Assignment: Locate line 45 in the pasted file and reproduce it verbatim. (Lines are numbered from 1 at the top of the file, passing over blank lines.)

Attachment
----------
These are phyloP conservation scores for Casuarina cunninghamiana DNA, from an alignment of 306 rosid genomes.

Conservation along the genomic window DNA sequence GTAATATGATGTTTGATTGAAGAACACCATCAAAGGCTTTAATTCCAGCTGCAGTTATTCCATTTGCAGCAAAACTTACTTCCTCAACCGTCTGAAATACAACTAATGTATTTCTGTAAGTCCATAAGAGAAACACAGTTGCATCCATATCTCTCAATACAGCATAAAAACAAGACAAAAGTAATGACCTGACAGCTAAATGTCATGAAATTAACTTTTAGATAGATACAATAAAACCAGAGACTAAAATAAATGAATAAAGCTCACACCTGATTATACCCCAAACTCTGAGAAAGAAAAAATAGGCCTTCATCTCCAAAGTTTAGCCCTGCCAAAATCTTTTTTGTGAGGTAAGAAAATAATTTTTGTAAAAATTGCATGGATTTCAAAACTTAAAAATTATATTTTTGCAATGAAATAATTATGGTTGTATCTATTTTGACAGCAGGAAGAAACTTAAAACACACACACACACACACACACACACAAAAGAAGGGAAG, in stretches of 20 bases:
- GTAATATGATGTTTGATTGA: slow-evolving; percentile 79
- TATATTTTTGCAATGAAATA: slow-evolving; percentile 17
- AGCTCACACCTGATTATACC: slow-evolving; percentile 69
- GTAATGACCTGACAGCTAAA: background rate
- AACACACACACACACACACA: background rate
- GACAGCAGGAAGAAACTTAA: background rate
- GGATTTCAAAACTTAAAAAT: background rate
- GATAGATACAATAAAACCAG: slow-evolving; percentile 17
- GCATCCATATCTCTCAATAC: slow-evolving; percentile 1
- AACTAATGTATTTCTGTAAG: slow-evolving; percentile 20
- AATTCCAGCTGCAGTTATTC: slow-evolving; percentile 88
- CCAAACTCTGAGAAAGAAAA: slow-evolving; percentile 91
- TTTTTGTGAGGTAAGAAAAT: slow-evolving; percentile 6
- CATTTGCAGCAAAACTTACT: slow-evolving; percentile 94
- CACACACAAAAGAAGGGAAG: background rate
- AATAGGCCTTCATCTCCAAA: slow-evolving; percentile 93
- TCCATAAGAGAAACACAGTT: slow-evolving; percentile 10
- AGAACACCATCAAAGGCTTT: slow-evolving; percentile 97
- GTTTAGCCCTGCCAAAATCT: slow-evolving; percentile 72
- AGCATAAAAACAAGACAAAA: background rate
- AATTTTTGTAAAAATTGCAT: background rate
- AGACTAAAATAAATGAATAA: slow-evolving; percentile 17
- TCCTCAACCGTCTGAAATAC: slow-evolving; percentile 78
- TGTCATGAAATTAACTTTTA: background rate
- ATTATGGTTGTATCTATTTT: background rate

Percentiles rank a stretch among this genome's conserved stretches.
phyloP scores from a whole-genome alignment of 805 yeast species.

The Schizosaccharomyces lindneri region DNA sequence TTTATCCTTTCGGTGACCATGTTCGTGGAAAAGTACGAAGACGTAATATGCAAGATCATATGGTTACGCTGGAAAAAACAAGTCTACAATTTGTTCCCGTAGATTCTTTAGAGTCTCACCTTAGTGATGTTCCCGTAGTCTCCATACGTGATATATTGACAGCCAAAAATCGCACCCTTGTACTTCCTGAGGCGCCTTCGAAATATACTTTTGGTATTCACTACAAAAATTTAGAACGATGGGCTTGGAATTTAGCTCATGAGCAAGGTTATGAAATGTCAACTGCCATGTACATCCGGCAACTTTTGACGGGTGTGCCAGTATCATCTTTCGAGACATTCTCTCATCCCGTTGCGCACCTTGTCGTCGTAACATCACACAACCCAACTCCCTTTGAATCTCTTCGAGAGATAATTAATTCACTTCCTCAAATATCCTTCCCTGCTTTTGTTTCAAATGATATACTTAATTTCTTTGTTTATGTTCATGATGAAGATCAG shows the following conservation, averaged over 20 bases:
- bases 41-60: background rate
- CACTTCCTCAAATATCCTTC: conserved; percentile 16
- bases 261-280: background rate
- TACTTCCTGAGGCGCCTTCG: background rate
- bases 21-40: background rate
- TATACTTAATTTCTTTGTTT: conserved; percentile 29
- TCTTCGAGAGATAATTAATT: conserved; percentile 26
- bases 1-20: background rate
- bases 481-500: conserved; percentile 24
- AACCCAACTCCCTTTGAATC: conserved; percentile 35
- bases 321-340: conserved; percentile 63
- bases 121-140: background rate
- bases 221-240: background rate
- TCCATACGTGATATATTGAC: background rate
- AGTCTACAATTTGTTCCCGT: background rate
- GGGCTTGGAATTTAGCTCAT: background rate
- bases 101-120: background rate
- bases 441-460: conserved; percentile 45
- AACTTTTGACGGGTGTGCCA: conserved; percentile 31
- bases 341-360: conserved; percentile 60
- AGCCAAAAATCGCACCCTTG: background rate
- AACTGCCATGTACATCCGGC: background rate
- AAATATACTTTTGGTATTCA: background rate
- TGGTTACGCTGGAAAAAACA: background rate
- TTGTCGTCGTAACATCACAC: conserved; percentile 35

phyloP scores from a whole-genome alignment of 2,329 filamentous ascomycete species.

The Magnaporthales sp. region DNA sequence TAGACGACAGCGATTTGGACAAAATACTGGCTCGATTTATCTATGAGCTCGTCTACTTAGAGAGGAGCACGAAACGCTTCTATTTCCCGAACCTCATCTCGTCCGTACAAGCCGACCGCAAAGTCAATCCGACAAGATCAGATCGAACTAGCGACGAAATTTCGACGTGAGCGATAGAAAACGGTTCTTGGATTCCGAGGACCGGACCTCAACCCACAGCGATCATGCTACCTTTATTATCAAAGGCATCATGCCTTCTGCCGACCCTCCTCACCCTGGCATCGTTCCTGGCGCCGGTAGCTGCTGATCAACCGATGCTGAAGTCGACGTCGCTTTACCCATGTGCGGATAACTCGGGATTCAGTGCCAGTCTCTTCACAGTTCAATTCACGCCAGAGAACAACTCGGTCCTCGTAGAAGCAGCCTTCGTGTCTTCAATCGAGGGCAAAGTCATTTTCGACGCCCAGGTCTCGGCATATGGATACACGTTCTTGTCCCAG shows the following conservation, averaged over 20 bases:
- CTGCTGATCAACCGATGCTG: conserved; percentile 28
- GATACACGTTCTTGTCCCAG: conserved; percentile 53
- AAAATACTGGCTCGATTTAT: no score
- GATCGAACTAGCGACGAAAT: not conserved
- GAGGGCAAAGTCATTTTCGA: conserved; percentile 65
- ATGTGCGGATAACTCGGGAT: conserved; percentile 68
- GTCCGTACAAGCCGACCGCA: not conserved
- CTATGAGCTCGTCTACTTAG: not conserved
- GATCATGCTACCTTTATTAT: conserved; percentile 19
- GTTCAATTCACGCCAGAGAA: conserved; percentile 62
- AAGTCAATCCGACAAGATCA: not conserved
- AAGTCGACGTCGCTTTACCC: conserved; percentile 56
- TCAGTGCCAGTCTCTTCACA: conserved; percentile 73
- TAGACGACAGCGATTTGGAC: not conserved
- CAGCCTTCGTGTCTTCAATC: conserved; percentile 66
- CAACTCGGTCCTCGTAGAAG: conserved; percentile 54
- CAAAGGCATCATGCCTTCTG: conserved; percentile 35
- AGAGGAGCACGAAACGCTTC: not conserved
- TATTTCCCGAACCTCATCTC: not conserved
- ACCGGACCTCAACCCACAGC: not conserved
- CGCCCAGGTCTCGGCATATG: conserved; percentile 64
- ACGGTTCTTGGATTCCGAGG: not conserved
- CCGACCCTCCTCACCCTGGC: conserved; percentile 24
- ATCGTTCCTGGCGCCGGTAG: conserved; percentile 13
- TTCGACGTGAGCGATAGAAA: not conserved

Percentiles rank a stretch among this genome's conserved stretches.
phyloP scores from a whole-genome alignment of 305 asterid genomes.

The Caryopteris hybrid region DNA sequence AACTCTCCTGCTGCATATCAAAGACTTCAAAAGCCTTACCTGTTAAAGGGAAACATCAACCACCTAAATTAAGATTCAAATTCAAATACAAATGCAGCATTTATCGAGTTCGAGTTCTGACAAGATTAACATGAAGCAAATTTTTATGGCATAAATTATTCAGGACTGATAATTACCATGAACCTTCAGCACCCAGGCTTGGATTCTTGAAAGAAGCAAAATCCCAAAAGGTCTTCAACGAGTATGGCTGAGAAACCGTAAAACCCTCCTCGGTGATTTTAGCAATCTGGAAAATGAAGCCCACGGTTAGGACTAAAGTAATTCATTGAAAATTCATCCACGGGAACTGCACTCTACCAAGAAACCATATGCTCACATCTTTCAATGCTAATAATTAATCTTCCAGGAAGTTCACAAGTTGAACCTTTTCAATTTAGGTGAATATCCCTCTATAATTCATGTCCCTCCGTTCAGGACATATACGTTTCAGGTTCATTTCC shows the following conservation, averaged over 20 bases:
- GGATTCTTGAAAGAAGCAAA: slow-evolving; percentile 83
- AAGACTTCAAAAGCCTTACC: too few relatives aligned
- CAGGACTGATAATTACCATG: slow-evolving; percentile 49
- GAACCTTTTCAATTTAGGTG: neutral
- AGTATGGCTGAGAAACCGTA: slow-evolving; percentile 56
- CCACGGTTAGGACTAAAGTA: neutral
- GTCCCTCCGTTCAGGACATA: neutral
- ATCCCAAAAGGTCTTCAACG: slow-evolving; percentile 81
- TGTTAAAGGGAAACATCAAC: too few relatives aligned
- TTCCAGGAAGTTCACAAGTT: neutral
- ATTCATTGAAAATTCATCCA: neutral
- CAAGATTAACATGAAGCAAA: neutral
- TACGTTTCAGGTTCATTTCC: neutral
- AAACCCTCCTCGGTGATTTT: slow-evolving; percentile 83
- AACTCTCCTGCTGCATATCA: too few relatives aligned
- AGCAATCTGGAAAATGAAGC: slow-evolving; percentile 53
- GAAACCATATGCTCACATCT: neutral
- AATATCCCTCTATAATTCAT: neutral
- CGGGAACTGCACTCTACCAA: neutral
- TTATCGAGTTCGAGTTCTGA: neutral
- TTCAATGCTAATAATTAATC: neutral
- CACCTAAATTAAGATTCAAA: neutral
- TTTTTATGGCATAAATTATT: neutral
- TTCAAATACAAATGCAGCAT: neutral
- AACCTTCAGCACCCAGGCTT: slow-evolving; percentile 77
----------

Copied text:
- AGTCTACAATTTGTTCCCGT: background rate